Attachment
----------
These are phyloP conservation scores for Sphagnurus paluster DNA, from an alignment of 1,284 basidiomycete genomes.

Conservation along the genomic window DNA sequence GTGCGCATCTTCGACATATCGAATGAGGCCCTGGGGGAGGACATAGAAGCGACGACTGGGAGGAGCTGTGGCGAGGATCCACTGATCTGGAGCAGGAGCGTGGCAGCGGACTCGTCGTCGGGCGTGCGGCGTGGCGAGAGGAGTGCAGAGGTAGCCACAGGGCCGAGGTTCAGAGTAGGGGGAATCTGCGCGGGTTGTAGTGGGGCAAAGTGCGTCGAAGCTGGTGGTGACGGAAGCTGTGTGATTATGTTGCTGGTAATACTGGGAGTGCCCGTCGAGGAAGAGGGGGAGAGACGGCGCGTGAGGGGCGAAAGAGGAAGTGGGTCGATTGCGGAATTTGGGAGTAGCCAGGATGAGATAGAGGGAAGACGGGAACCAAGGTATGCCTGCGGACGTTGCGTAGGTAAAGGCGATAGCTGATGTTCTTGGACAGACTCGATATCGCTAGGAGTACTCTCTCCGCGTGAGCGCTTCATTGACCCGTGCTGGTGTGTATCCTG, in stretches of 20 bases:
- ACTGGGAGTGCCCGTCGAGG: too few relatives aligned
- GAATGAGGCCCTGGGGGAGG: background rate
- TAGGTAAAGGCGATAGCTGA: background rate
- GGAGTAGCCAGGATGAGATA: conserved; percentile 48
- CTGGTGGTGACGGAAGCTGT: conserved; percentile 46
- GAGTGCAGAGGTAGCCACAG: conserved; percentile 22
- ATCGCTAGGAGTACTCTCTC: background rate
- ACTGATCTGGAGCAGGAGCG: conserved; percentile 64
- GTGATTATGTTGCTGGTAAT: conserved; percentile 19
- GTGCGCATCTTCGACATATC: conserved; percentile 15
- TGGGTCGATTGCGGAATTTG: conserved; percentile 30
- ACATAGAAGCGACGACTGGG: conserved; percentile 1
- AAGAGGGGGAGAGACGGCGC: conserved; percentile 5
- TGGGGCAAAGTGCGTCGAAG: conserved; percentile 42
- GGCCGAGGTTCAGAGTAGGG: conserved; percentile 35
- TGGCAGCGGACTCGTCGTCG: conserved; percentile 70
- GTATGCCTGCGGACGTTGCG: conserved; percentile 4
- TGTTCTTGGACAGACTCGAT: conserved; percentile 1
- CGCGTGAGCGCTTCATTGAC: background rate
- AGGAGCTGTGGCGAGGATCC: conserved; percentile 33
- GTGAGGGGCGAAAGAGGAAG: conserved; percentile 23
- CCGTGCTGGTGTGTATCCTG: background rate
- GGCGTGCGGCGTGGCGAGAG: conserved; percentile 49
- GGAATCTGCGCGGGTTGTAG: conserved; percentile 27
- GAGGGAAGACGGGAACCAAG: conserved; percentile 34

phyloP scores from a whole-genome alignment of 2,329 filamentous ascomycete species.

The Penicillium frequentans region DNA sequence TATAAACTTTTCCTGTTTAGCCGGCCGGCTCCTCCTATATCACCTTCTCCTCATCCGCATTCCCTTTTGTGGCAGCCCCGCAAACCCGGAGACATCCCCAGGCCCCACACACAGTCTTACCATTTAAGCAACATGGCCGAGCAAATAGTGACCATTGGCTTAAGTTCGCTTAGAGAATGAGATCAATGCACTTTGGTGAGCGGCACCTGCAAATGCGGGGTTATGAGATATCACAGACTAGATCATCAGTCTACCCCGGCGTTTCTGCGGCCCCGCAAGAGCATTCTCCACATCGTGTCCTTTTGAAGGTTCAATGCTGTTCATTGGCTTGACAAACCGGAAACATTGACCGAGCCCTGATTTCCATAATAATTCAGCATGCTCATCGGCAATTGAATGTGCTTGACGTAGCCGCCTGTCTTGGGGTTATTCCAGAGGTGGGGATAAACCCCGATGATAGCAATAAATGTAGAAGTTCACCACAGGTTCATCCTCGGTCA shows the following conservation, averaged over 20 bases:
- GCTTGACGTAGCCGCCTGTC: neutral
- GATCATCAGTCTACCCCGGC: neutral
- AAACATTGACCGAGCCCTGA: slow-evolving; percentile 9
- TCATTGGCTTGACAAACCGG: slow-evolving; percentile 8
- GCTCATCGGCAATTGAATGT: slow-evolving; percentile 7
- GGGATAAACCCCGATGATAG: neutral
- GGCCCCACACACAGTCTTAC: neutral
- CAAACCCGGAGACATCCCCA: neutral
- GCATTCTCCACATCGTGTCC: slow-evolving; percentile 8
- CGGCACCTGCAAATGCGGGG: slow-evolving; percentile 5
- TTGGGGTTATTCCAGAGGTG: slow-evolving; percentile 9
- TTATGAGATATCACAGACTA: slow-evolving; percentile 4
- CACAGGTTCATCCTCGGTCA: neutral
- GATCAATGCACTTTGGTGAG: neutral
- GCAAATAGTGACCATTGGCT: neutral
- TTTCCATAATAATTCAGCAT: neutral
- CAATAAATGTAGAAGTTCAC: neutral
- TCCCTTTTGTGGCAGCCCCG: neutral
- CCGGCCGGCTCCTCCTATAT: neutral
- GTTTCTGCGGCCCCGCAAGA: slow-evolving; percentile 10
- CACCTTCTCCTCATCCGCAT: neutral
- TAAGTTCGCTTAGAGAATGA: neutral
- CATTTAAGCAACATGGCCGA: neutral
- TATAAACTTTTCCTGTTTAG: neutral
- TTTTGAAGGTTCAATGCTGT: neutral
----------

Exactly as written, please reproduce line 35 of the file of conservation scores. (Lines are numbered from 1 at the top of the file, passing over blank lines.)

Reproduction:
- GGGATAAACCCCGATGATAG: neutral